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How does social interaction influence the collaborative design process? July 7, 2015

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How do disciplinary roles and relationships influence the design process?

A research study at the University of Central Lancashire has already prompted some interesting discussion about  collaboration.  The study is now exploring these issues further by directly observing a number of design teams in practice.

I would like to observe your design team meetings. You won’t need to make any adjustments to your working practice or how you run the meeting. I will simply attend and film proceedings. Project teams can have 3 or 30 participants, but must contain an architect and other built environment disciplines.  Resulting data will then be analysed to explore the nature of relationships between the disciplinary roles in the design team. All participants will receive a full report of the study findings. In addition, I would be happy to give a presentation of findings specific to your design team and/or your organisation, if you would find this useful. This may be provided as a brief CPD event.

I will not conduct any research work without your full consent. All data will be stored in a password protected file and will not be shared. No individuals or organisations will be recorded or named and no commercial information will be recorded in the study. No judgements will be made about ‘good’ or ‘bad’ practices – the analysis intends to be an objective snapshot of how we tend to work right now.

Your involvement in the study would be really appreciated and I hope that the direct observation of how we work in practice will offer some insights into the way that built environment professionals can collaborate more effectively in future.

If you would like your design team meetings to be observed, please contact me as soon as possible either by email at jebarrett@uclan.ac.uk to receiver further information and/or a consent form.


The Dynamics of Design July 29, 2014

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Do our social interactions have any influence on our collaborative design decisions?

Can we influence the social dynamics in teams to design better buildings?

This are the questions asked by my PhD study.  I’ve recently canvassed practitioners for some answers.  Click below for a Study Update…..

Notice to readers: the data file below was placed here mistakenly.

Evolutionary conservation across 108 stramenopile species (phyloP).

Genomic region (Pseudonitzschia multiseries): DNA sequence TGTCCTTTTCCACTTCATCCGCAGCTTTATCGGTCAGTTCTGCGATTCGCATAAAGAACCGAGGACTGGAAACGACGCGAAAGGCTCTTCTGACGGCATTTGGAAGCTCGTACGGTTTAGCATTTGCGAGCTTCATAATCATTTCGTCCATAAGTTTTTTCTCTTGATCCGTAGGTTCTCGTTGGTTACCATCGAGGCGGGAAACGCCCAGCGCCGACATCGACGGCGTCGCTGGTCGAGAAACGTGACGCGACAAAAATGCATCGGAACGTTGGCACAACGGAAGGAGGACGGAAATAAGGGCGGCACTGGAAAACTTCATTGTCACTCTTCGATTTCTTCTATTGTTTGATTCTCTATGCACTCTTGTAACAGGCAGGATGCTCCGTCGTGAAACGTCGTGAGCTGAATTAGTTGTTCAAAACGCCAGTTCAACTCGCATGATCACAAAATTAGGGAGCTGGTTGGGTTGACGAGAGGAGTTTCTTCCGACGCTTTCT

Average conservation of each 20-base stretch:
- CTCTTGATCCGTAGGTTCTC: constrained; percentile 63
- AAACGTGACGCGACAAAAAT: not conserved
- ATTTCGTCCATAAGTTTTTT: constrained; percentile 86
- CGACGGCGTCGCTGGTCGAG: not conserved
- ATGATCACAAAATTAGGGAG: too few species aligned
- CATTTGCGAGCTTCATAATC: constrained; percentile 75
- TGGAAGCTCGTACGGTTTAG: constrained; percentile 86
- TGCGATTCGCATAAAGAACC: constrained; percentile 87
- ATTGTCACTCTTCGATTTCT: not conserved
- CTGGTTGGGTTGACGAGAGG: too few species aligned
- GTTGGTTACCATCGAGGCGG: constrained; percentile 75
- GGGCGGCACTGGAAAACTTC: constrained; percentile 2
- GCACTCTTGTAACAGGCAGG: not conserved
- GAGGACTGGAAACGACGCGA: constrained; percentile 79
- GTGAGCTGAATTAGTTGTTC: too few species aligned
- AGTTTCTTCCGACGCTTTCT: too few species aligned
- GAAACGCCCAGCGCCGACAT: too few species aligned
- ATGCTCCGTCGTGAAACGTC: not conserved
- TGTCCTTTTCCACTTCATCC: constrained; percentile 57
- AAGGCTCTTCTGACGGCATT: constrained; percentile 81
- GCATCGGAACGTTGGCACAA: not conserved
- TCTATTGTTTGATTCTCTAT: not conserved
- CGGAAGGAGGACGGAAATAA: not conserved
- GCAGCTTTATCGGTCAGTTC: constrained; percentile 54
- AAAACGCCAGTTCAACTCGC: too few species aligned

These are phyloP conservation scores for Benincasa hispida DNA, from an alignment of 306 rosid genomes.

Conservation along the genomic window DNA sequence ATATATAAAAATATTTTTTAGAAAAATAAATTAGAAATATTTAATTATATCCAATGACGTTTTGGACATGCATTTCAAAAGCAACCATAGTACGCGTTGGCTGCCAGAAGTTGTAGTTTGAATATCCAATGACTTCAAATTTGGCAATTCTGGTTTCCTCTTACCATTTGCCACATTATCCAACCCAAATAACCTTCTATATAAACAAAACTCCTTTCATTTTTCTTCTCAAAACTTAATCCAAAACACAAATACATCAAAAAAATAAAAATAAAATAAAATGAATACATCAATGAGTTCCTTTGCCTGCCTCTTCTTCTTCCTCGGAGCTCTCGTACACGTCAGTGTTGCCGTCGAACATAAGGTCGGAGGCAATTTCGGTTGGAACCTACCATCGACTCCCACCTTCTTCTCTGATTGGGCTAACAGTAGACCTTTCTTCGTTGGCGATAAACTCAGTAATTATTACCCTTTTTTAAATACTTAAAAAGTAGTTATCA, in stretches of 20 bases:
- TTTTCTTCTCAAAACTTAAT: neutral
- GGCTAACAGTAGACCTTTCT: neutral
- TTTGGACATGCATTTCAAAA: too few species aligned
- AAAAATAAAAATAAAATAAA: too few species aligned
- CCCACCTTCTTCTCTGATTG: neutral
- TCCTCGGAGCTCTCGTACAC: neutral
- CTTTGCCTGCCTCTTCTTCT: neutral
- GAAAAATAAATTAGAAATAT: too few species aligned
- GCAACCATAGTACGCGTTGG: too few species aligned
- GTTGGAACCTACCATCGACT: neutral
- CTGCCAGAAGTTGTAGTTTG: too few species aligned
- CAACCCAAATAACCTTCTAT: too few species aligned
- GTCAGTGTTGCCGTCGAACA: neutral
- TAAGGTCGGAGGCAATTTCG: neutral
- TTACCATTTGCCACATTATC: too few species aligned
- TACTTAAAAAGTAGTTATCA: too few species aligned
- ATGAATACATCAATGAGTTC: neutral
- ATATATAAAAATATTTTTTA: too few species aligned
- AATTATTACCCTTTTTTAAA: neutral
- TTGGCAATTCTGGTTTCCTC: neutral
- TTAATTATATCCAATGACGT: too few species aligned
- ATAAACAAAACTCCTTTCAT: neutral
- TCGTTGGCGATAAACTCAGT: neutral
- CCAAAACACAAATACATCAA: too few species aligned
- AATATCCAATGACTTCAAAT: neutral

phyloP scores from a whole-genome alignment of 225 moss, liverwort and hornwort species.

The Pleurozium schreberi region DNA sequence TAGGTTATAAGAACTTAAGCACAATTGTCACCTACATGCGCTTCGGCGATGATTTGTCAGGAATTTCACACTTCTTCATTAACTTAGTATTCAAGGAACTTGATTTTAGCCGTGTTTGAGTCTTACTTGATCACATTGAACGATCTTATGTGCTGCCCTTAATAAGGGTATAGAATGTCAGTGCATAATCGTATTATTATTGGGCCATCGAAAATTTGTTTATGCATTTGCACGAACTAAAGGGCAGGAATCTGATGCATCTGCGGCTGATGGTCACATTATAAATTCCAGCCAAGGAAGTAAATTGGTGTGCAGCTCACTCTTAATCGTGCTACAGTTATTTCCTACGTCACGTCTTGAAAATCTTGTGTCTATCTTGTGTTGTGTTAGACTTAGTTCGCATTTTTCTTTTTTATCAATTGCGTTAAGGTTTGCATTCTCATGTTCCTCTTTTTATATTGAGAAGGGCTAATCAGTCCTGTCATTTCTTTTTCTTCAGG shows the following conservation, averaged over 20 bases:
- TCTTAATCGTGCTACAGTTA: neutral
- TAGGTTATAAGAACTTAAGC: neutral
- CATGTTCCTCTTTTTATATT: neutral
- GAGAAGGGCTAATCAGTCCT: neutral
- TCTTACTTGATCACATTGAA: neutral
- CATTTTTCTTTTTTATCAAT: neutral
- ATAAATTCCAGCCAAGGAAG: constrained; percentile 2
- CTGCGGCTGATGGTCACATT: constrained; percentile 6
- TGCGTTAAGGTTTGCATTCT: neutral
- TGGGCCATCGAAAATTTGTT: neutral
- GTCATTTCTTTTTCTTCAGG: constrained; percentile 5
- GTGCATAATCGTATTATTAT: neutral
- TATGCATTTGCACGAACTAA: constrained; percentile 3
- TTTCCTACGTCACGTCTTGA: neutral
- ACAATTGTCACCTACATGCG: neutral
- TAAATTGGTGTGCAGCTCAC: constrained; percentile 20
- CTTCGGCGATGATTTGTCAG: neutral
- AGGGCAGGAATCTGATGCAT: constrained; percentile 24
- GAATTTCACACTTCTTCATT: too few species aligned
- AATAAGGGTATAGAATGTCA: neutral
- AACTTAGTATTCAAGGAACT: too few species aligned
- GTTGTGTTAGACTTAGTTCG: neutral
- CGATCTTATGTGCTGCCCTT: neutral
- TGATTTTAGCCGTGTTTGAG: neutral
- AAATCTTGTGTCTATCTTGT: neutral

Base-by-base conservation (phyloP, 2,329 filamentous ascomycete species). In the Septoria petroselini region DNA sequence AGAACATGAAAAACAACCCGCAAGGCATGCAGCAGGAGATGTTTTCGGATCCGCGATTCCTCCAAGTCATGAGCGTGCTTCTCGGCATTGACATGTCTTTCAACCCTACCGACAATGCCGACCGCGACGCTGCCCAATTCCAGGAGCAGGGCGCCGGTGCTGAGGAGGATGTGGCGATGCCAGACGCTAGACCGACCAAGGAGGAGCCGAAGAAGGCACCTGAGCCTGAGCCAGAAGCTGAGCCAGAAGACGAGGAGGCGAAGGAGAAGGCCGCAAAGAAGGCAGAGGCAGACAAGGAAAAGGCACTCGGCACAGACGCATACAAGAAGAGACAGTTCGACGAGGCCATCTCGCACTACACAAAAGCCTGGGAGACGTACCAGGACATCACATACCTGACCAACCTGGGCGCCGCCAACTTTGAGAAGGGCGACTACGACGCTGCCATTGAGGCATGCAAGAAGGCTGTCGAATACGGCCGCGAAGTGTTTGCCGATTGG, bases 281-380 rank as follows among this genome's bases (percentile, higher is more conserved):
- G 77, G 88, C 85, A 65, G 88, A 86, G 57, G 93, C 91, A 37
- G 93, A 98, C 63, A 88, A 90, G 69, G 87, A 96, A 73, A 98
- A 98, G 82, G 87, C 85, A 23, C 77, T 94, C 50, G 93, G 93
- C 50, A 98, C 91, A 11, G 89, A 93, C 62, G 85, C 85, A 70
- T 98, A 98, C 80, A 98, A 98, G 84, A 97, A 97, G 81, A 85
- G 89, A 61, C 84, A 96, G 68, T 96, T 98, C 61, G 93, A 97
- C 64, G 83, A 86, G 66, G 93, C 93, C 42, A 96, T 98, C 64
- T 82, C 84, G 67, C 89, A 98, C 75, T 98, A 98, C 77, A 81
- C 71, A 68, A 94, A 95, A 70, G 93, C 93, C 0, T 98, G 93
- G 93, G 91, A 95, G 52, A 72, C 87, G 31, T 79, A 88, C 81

Study Update June2014_Page_1

Study Update June2014_Page_2

 Images courtesy of Andrei Giurgea

Social media meets sustainability May 8, 2014

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A great day at the fabulous GMex/Manchester Central (still full of memories of James’s 1990 Sit Down gig) with the @Be2Camp  crowd at GreenBuild Expo 2014 and hosted by LSI GreenVision.  This year Be2Camp took control of the main stage, complete with headsets and roadie tshirts!

Embedded image permalink

Highlights for me, were Alex Whitcroft’s rapidfire talk on how the Collaborative Economy is changing architecture and construction as well as the initial forays into immersive environments that look set to change how we collect and disseminate building information during user/public/client consultation (David Burden).  I was also intrigued by Claire Thirlwall’s possibilities for paperless project management.  I gave a brief presentation too – on ‘Social Studio’ which looks at the way social media could help in giving students (& industry, & practice) the best environment for discussing personal and collective values using a variety of interactive platforms – many of which we’ve already piloted at UCLan.  Here are my slides…..

Social Studio: Network learning/values-based education 

Feel free to share & if you would like to find out more, feel free to drop me a line.

Also, here’s a selective Storify of the event…

GreenBuild on film! June 12, 2013

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Be2Camp have kindly done what they do best – used some techy wizardry to promote collaboration and information sharing by posting the presentation videos and slides from their recent meet & tweet at the GreenBuild Expo on 8th May, 2013.  I did post after the session here.  The full set of videos & slides is available on the Be2Camp website.

Video streaming by Ustream

Using social media in sustainability education from Be2camp Admin

What did social psychologists ever do for us? May 29, 2013

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If you’re an avid reader of the Journal of Engineering, Construction and Architectural Management, (which I’m sure you are), you’ll have spotted my recent article publication:

The Social Life of the Novel Idea:
What did social psychologists ever do for us?

This paper is a first step in rescuing the study of the design process as a solitary activity towards an understanding of its social aspects.  Understanding how social behaviour influences the design process is crucial if we are to improve our collaborative skills and embed effective interdisciplinary design techniques into design and construction project processes.

many small light bulbs equal big one
Source:  picstopin